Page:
Friday, May 14, 2010


I've been talking about two different paradigms with some friends of mine, in relation to my previous D&D + Cthulhu post. I've got two competing goals with this:
  1. Getting a ruleset that perfectly matches the tone, feel and setting that I want to hit.

  2. Getting a ruleset that is simple to present to my players.

I'm finding that the two are in competition to some extent. In order to meet goal #1, I really should do a serious custom job on the rules; replace lots of classes, replace races, replace the magic system, etc. Of course, I've already got a fairly kludged together galimauphry of rules as it is, so doing that really starts to strain against goal #2. Just saying, "D&D 3.5, folks, with E6, and the action point and skill system changes and a different play paradigm" is much easier. But, of course, then I start bumping into problems where the feel and tone is wrong. Do I really want clerics turning undead? I know I've kept spells down to 3rd level tops with the E6 tophat, but do I really want 3rd level spells running around the setting, easy as pie for anyone to access? In a sword & sorcery dark fantasy hybrid game, is magic really something that you want characters to have ready access to in the first place, without paying a cost for it?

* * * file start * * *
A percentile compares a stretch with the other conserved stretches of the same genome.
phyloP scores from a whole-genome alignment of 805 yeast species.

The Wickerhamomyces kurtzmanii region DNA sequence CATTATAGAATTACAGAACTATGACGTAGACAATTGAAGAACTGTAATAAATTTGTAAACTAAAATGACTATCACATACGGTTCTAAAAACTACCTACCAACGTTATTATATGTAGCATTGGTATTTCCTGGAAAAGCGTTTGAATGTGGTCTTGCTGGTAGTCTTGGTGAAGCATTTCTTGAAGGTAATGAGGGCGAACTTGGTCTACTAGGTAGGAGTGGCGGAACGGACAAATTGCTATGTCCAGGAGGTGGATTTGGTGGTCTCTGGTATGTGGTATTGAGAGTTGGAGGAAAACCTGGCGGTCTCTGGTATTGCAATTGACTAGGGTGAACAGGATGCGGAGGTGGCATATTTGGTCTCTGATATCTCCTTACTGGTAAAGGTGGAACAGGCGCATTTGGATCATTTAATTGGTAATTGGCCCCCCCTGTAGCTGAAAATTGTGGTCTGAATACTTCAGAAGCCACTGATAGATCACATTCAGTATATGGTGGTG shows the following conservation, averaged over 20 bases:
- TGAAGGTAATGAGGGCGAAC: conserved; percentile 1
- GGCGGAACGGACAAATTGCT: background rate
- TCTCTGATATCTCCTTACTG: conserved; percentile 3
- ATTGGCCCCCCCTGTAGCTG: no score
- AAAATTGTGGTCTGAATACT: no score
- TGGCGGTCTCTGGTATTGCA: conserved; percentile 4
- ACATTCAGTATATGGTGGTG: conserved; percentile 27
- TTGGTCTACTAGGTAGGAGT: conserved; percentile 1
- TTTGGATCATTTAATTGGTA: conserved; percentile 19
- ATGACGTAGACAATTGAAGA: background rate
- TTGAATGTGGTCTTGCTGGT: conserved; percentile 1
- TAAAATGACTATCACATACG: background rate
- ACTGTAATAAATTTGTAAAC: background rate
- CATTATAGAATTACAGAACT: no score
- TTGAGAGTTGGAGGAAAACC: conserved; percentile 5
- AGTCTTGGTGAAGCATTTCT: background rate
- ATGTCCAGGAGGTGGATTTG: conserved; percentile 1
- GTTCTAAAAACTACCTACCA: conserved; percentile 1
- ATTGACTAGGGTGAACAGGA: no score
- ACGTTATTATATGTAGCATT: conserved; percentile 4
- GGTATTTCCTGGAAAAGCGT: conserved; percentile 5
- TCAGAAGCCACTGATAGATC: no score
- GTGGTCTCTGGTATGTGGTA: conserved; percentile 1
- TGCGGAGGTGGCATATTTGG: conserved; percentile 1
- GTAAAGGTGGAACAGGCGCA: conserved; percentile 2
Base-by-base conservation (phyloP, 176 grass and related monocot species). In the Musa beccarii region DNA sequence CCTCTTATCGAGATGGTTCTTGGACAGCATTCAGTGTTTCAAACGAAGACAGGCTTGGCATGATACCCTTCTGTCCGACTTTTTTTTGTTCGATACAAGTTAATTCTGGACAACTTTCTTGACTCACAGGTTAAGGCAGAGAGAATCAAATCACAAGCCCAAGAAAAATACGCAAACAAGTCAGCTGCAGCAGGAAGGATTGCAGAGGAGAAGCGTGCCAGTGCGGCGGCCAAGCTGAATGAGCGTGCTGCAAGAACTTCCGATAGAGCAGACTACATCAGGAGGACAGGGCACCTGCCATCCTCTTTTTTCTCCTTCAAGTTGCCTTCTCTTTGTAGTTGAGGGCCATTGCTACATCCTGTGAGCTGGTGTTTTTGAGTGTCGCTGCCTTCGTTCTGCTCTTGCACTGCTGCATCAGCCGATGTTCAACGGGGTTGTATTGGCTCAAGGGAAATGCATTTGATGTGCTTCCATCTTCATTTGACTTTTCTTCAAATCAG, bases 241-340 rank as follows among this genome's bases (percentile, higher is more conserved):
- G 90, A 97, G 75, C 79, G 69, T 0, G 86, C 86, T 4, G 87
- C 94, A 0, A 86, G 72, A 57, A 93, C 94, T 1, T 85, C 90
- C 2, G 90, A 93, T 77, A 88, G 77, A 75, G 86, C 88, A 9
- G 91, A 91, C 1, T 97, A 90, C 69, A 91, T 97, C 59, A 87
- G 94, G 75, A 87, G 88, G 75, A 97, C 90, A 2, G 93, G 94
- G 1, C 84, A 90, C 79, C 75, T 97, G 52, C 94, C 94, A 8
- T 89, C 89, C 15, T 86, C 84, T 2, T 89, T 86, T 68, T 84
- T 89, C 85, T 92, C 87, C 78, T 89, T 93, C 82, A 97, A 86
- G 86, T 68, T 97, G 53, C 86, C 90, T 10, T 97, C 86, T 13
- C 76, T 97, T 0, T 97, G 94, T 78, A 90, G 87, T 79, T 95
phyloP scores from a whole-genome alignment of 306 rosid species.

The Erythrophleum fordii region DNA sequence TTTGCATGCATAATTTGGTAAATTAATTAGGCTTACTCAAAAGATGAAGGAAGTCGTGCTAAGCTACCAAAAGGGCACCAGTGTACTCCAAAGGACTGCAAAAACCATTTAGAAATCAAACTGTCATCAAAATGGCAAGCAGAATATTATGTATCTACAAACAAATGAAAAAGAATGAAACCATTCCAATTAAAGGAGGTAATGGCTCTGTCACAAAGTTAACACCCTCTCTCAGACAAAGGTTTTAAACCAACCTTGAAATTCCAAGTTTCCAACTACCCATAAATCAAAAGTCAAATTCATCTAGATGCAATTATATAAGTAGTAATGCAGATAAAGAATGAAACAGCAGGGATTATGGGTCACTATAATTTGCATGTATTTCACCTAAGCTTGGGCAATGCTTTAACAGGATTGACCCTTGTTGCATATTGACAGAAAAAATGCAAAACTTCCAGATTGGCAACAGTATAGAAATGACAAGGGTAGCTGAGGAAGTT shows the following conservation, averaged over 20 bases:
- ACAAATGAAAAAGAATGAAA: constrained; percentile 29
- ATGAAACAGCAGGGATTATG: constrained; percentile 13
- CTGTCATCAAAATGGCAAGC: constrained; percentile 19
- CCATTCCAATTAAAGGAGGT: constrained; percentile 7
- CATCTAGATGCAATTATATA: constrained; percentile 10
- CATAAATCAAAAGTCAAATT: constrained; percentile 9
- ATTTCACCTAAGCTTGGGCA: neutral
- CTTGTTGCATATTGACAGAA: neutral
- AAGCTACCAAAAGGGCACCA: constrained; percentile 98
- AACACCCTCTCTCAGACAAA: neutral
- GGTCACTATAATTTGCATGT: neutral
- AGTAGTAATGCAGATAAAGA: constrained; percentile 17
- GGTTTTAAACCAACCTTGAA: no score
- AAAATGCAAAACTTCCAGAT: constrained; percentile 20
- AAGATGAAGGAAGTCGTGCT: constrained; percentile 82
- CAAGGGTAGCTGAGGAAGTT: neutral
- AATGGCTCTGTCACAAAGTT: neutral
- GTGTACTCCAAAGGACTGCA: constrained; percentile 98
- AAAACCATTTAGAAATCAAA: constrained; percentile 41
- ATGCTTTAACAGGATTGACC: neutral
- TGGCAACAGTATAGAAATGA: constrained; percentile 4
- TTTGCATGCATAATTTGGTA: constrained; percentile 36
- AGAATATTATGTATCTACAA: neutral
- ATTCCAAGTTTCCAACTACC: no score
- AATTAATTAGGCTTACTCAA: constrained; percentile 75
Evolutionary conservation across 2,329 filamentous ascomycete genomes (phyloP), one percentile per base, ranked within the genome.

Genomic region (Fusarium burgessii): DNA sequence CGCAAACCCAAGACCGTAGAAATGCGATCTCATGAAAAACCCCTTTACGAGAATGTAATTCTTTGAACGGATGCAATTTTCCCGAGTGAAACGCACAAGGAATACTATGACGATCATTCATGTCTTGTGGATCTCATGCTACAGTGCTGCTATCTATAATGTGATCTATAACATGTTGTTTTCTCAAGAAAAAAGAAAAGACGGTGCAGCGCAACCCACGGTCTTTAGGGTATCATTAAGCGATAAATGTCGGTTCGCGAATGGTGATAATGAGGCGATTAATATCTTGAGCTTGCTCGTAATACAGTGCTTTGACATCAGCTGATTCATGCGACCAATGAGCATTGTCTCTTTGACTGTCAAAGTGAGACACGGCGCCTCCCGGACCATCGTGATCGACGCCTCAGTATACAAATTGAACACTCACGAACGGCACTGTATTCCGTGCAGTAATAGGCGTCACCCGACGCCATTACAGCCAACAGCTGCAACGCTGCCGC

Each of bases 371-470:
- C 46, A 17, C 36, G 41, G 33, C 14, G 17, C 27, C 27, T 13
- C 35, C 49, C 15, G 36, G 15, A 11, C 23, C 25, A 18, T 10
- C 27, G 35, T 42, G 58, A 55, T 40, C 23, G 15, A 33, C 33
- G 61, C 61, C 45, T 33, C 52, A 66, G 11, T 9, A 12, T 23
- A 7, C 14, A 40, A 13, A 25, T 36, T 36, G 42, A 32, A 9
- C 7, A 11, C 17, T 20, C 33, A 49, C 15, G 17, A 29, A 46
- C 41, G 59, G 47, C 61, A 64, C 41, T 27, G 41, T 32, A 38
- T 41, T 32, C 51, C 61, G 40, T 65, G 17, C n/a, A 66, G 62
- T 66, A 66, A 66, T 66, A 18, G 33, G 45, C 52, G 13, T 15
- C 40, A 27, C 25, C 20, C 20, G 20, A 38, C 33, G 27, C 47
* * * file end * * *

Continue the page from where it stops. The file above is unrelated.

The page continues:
Honestly; I'm not sure. I'm on the fence about the issue.

Feel free to comment and convince me one way or another.


Anonymous said...

You know want, I have never been really in a good relationship with magic...

at least the way it is present in D&D. It seems too easy, like anybody can learn magic.

But, maybe my opinion doesn't really count, since I never really appreciate magic as a player. The more magic I've played was a Dragon Shaman, or a cleric only using his healing abilities...

Joshua said...

I don't disagree; I don't much like D&D magic either, and I rarely play magic-using classes. The paradigm of it just isn't to my taste.